HHS Says Behavioral Health Will Become A Top Priority. $3 Billion In New Funding. Let’s Hope It’s Spent Wisely

(5-20-21) Secretary of Health and Human Services Xavier Becerra announced this week that $3 billion in new funds will be distributed to states and territories for mental health and substance use services.

Behavioral Health will be an HHS priority.

It’s about time.

This massive influx of funds and making Behavioral Health a priority could lead to much needed improvements in our badly fractured system.

The $3 billion will be distributed by the Substance Abuse and Mental Health Services Administration (SAMHSA) through block grants to the states. It will be equally divided with $1.5 billion earmarked for “those with severe mental health conditions” and children with serious emotional disturbances – known respectively as SMIs and SEDs. The other $1.5 billion will flow into substance use disorder programs.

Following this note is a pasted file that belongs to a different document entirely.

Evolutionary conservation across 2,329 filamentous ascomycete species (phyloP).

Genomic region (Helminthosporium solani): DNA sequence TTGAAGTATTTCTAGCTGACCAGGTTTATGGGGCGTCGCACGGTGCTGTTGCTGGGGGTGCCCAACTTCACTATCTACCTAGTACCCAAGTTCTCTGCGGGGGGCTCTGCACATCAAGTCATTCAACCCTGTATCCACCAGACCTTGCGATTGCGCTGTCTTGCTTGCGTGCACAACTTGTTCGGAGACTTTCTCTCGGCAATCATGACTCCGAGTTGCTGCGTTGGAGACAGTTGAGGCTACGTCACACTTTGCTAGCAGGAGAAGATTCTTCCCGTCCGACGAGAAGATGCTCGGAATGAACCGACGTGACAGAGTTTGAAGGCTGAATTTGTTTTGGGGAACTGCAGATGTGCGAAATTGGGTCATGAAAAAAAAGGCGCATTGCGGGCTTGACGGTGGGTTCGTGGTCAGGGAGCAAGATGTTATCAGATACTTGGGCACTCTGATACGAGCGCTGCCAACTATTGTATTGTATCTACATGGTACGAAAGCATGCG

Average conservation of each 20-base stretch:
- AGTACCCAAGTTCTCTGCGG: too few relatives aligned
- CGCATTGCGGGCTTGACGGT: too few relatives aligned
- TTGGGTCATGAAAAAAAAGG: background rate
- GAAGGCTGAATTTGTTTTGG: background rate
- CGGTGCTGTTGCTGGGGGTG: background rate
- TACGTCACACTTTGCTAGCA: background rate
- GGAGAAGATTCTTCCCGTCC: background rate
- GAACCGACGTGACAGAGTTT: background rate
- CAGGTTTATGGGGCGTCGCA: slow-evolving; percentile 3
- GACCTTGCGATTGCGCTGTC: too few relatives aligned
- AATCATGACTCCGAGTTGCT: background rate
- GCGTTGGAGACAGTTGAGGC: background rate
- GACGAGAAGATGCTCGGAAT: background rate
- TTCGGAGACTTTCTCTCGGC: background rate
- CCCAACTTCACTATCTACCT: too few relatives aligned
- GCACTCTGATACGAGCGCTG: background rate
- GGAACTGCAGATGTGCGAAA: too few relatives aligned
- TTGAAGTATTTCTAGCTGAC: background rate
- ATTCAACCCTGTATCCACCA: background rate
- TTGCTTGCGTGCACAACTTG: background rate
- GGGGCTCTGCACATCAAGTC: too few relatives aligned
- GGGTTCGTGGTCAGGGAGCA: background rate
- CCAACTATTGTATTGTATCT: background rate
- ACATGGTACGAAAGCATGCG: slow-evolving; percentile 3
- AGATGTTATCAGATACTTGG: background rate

Based on the video above, there’s reason for optimism.

Ten percent of the SMI/SED funds will be aimed at expanding First Episode Psychosis programs when the chances of helping someone are at the highest. States will be asked to earmark 5% of the $1.5 billion on crisis services. Funds will be made available for states to link mental health and substance abuse services to the 9-8-8 hotline (read more here.) Some overview of how dollars will be spent can be gleamed from the video beginning at 10:30 and ending at 16.47.

HHS Sec. Becerra said he will prioritize behavioral health by establishing a Behavioral Health Coordinating Council (BHCC) inside his department whose goal will be to “facilitate collaborative, innovative, transparent, equitable, and action-oriented approaches to addressing HHH’s behavioral health agenda.”

This council will be composed of “senior leadership” within HHS and co-chaired by the Assistant Secretary for Mental Health and Substance Use and the Assistant Secretary for Health.

Until the Senate confirms President Biden’s nominee, Dr. Miriam E. Delphin-Rittmon, as the new Assistant Secretary for Mental Health and Substance Abuse, acting Assistant Secretary Tom Coderre will co-chair the group.